It is sad to hear of these experiences; and I can only say that this has not been my experience. I have recently been unwell and had nothing to offer anyone else, but every friend and neighbour of mine has been unfailingly kind - I have been bowled over by all the kindness and understanding that has come my way. I am a very lucky lady.

Roxannediane Fri 13-Mar-15 00:21:11

Not that many years ago we lost our business and our beautiful period farmhouse and had to move into rented accommodation for a few years. My large circle of 'friends ' dwindled fairly quickly when some realised I could no longer entertain them in the manner to which they had become accustomed!!
I am left with an amazingly supportive group of friends who are always there for me and I for them. They understand my financial predicament and do not push me beyond my means. They are true friends in every sense of the word and saved me during my darkest days. When I thank them they remind me of what I have done for them in the past.

grannyactivist Fri 13-Mar-15 00:21:55

I think this blog has touched a chord as I see quite few new names here, so welcome if you're a gransnet newbie. smile It's very sad to see so many posts from people who have been let down or undermined by people they thought were friends. My own experience has been very different and Mishap's post could have been written by me. Tomorrow I have to have hospital tests and as soon as word about this got out I had several offers from friends offering to take and stay with me. I now feel doubly blessed by having such good friends in my life.

Falconbird Fri 13-Mar-15 07:42:51

Having said a few messages back that I had 6 friends I could trust is true but they have their own worries and problems so aren't always 100 per cent lovely and kind but they are only human.

When they're not all that supportive I just shrug and wait for the next time when their mood will have changed.

Sewsilver Fri 13-Mar-15 07:50:43

Someone once said to me that friends are like vacuum cleaners some suck and some blow. After DH died I realise that it was all the ones who sucked the energy out of me who disappeared .The friends who remain are the ones to give and take equally. I am blessed. I'm also amazed to find that in these darkest of days I have made new friends.

KatyK Fri 13-Mar-15 10:46:27

I have never done the whole friends thing really, perhaps because I have two sisters who I am very close to and trust implicitly. I have one friend who I have known for over 40 years. She doesn't live nearby but we see each other once a year and speak on the phone occasionally. We are supportive of each other and the conversations are never one-sided. I have several 'acquaintances' whose live I know all about - full details of their lives - their children's and grandchildren's lives, their holidays and what the budgie had for his tea grin . They know very little about me and my life because they never ask and I am not pushy. Sometimes I have said something about what someone in my family has done and they say 'oh my Freddie did that' and then I get full details and my parade has been well and truly rained on. I used to get annoyed but now I think there are more important things to think about. Let them think their lives are more important than anyone else's.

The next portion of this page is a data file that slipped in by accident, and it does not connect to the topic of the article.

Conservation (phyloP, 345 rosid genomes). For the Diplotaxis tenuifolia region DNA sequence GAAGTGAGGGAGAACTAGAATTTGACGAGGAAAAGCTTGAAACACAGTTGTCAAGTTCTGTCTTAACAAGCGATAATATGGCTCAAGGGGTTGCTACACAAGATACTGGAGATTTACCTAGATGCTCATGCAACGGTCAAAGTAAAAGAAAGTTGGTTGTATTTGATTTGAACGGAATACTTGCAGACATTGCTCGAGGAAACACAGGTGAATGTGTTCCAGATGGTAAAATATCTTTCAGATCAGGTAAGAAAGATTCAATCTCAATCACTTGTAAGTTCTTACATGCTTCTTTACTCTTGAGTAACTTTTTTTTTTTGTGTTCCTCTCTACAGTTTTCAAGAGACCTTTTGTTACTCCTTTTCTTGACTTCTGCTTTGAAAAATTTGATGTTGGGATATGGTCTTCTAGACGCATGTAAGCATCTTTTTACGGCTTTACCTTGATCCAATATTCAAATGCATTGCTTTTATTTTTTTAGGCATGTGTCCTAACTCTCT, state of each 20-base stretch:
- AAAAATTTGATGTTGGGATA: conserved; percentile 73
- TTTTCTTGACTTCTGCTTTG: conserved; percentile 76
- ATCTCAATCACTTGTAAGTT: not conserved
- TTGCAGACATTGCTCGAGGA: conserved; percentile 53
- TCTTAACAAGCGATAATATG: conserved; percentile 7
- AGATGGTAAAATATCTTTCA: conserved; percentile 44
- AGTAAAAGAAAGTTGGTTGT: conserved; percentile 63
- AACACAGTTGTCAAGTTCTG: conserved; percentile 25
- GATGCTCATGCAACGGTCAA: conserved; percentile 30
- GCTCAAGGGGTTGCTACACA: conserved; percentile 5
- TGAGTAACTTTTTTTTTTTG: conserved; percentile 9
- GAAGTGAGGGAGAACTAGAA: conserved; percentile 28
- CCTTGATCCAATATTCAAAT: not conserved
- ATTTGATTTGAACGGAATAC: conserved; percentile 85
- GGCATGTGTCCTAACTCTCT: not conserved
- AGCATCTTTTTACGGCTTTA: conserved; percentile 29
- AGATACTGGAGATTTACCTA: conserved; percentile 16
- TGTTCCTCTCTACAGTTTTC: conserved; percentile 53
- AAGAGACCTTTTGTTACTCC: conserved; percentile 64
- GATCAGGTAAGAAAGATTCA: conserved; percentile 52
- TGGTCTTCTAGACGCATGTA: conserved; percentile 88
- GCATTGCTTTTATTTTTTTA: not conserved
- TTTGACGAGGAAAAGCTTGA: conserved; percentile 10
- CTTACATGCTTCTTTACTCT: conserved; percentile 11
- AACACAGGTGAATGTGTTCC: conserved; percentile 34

annsixty Fri 13-Mar-15 10:53:18

I have already posted on here so apologies,but I have had time to reflect on the friend I posted about yesterday at 14:25 , she was a deeply unhappy woman and at the same time she was her own worst enemy.Her first H left her for another woman when she was in her 20's and her second was unhappy with her for years before he left when she was in her 50's. She was so bitter and it reflected in all her actions and relationships.It is perhaps easy to understand why she was as she was but didn't make her any easier to like or be friends with ,although several of us tried.

loopylou Fri 13-Mar-15 11:03:37

My experience was very similar to Roxannediane, thank heavens I have a wonderful SIL who, with her husband, were our only rock. Even family, who could easily have helped, didn't support us one tiny bit- that was a real wake-up call! Some close family wouldn't even talk to us, it was as if we had the plague, very sad.

Nonnie Fri 13-Mar-15 11:21:45

Dump them straight away! Oh how I wished I had learned this long before I did. Life is so much easier now we are retired and only spend time with people we really want to.

We moved around a lot and it was always a surprise to find out who kept in touch and who didn't. We soon discovered who our real friends were. Now we make new friends easily enough but will be happy to drop them if necessary.

A few years ago I was in hospital for some weeks and found friends I had known for years who lived a long way away made the journey to come and see me, even some of DH's rellies came. It was so refreshing to realise I had so much support at an extremely difficult time. Now one of them has cancer and I can support her. My friends are very important to me.